Rodriguez, Jason, ed. Colonial Comics: Vol. II: New England, 1750–1775. 216p. bibliog. illus. Fulcrum. Jan. 2017. pap. $29.95. ISBN 9781682750025.

Gr 5 Up –Whereas the first volume of Colonial Comics focused on the years 1620–1750, this installment tackles a better-known time period in American history. However, Rodriguez has chosen to examine lesser-known people and events or lesser-known aspects of famous people and events. They also refreshingly highlight stories that focus on the minority and female experience within the New England colonies. Each piece is prefaced by an editorial introduction to the topic. The stories range from five to 13 pages in length and are all by different authors and artists. This leads, as is often inevitable in anthologies, to an uneven quality among the tales. Fortunately, the editorial introductions and spotlights keep the narrative cohesive. Many of the entries would do well to be fleshed out more, and in some narratives, the personages aren’t introduced well enough for the action to be clear. However, these instances are minor aberrations and do not detract from the overall book. The graphic novel format will entice reluctant readers who might not otherwise gravitate toward nonfiction, while the short story format will appeal to educators who want to emphasize a particular event or person in a classroom setting while whetting their students’ appetites for more. The editorial introductions explain that the stories make use of racial terms that may be jarring to modern readers but are historically accurate. A section on slavery depicts some (appropriately portrayed) nudity. While this title could stand alone, it would be best paired with the first volume, Colonial Comics: New England, 1620–1750. VERDICT This quality work of nonfiction is a strong option for those studying American history.–Elizabeth Nicolai, Anchorage Public Library, AK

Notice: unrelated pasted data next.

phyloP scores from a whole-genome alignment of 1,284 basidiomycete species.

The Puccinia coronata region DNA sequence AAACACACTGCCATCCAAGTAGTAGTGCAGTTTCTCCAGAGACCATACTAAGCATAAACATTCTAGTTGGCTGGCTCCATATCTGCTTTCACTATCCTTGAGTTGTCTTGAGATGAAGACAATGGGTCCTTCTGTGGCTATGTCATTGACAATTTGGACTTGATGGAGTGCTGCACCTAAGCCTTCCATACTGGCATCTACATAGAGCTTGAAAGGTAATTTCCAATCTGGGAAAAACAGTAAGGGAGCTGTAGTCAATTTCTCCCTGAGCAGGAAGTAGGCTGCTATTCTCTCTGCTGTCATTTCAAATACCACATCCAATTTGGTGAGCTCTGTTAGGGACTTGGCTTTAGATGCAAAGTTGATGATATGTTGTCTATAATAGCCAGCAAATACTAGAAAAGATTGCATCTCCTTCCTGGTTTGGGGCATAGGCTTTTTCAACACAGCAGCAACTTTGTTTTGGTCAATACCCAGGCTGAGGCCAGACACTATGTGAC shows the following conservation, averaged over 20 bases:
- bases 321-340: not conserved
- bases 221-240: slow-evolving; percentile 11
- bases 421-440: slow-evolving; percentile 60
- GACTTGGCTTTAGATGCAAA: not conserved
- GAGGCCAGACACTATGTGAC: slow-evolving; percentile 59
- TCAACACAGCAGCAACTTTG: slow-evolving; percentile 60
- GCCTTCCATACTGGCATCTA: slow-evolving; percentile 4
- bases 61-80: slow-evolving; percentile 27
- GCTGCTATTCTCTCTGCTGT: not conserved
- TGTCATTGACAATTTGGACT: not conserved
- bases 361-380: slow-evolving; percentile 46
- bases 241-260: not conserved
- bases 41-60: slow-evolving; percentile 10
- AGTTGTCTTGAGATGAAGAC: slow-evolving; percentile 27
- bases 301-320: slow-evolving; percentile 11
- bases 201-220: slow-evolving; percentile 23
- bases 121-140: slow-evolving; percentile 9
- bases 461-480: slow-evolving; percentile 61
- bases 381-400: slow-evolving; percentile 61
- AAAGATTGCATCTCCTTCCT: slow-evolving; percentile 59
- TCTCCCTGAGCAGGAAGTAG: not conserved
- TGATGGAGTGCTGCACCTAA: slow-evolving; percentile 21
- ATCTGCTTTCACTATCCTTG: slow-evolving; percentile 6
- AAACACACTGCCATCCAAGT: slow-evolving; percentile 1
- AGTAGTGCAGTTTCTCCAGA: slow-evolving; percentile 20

This article was published in School Library Journal's May 2017 issue. Subscribe today and save up to 35% off the regular subscription rate.